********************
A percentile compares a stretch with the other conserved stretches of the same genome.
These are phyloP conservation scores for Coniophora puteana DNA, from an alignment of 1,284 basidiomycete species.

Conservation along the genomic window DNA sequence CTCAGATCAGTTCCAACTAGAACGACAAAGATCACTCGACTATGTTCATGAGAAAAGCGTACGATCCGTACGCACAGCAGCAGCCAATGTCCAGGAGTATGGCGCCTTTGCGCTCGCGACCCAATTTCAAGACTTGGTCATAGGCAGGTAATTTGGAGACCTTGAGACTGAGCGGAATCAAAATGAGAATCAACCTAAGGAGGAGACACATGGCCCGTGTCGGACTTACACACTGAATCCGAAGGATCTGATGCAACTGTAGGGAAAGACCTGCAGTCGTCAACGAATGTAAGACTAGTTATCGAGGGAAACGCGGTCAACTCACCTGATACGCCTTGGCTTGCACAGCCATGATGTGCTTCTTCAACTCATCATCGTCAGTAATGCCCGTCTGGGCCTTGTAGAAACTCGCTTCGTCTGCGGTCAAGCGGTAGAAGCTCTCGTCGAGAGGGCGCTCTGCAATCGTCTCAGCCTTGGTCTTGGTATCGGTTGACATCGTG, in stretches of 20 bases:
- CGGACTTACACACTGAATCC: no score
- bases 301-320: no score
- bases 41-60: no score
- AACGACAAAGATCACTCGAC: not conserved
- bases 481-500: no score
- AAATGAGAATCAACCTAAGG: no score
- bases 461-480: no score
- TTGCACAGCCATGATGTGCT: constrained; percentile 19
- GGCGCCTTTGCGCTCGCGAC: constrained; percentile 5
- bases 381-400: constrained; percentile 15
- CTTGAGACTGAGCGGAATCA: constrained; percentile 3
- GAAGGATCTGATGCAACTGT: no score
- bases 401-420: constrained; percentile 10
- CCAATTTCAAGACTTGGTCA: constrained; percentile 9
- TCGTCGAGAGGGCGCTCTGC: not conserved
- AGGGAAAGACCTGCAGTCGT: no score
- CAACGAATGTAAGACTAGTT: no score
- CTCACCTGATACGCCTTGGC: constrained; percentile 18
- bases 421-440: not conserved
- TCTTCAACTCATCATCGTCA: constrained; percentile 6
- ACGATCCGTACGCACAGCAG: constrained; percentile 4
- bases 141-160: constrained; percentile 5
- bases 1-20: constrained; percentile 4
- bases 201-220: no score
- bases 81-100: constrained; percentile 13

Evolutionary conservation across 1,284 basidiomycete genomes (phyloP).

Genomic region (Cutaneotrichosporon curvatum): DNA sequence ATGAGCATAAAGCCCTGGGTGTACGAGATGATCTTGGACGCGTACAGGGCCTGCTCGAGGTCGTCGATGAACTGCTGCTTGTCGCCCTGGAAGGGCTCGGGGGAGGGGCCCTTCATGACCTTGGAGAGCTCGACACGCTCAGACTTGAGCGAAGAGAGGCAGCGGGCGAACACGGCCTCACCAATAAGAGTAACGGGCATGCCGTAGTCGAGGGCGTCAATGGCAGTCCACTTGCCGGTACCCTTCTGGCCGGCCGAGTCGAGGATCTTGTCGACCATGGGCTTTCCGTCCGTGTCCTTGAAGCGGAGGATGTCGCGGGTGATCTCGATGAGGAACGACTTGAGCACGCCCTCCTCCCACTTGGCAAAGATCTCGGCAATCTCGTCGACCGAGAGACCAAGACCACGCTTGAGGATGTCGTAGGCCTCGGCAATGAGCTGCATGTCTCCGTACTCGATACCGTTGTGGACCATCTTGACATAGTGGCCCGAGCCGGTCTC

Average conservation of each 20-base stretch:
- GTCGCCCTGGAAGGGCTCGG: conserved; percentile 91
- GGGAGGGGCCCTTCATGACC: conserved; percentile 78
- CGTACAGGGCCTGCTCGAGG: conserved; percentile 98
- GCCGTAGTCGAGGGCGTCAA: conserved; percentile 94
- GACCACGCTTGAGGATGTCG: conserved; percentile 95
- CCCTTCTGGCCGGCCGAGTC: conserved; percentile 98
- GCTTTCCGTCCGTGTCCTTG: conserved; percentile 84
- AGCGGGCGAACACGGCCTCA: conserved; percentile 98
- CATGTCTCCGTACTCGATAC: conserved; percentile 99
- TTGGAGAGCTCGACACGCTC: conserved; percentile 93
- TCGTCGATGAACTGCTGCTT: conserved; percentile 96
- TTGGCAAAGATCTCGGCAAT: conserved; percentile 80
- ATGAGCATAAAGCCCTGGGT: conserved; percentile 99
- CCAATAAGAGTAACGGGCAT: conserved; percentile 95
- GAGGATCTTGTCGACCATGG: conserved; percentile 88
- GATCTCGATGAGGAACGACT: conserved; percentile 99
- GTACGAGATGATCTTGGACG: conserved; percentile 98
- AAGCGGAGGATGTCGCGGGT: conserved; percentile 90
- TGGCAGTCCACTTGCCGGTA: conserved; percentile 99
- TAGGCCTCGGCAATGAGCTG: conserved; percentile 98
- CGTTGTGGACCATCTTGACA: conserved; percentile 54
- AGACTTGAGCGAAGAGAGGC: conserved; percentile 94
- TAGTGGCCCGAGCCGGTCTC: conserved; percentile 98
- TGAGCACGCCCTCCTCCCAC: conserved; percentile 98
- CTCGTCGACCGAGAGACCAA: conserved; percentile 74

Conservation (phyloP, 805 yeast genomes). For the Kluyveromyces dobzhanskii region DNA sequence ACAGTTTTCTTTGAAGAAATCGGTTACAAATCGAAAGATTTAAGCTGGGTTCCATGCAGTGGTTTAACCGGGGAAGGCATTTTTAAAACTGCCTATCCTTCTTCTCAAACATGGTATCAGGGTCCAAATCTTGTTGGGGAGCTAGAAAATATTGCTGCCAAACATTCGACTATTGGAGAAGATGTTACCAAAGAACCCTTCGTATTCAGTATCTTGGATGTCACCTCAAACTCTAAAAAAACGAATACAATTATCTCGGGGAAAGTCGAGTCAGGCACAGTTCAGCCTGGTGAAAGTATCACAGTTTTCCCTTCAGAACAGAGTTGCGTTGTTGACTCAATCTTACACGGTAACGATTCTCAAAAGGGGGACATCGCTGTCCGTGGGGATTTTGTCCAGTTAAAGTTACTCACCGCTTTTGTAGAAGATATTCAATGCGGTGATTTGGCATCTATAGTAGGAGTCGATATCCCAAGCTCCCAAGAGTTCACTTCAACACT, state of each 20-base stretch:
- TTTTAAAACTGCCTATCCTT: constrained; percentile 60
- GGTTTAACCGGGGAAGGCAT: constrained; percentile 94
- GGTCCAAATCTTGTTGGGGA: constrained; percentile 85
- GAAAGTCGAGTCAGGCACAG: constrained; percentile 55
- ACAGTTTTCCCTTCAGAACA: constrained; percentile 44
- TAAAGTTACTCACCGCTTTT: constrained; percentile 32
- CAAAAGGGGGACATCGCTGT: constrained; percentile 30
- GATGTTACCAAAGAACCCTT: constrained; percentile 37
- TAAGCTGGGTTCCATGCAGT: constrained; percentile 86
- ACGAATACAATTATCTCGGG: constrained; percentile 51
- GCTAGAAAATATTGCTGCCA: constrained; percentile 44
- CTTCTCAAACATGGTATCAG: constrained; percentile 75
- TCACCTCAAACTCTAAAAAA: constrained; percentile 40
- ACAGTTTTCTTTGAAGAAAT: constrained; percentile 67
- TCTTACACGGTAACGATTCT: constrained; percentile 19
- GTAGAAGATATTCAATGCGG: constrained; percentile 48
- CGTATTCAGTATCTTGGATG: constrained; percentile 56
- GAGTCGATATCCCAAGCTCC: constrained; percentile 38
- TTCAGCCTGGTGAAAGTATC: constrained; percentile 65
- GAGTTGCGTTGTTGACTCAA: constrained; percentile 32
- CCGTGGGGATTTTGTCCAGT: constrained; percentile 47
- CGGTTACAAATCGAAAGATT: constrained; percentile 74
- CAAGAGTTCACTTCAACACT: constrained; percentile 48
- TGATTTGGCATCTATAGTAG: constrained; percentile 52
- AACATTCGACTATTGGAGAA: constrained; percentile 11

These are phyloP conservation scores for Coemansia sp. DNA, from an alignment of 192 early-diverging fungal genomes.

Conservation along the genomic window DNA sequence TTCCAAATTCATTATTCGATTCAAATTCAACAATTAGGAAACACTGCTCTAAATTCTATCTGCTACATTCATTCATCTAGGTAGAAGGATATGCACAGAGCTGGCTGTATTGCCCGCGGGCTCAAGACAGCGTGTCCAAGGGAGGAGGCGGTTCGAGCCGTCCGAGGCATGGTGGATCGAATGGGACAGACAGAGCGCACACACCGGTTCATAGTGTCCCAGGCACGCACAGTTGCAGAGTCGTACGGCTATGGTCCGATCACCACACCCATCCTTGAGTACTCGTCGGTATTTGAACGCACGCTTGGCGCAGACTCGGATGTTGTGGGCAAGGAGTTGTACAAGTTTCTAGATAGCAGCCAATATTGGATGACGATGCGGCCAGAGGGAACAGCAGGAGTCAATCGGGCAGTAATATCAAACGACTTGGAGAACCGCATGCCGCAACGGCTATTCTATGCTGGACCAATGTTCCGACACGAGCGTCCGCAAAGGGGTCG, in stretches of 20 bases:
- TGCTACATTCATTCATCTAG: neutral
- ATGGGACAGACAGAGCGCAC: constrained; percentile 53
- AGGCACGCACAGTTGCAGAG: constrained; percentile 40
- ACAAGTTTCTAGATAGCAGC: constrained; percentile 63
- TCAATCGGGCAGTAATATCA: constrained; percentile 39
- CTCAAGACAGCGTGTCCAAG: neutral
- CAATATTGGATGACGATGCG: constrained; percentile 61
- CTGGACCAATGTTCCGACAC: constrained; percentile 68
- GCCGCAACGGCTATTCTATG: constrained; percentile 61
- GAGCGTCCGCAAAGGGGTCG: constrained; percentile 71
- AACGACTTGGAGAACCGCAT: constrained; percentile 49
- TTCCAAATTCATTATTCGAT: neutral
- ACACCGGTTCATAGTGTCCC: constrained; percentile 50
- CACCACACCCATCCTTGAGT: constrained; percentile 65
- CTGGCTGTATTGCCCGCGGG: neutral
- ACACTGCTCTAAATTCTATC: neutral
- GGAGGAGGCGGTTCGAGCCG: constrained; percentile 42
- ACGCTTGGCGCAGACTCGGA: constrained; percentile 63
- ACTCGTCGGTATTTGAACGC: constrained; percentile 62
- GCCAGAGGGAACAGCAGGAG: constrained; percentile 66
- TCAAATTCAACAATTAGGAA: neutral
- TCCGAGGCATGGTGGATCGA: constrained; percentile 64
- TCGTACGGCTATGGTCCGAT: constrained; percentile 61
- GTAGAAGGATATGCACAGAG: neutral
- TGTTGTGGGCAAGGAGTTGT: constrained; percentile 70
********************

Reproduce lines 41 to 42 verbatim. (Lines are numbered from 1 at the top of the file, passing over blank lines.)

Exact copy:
- TTGGAGAGCTCGACACGCTC: conserved; percentile 93
- TCGTCGATGAACTGCTGCTT: conserved; percentile 96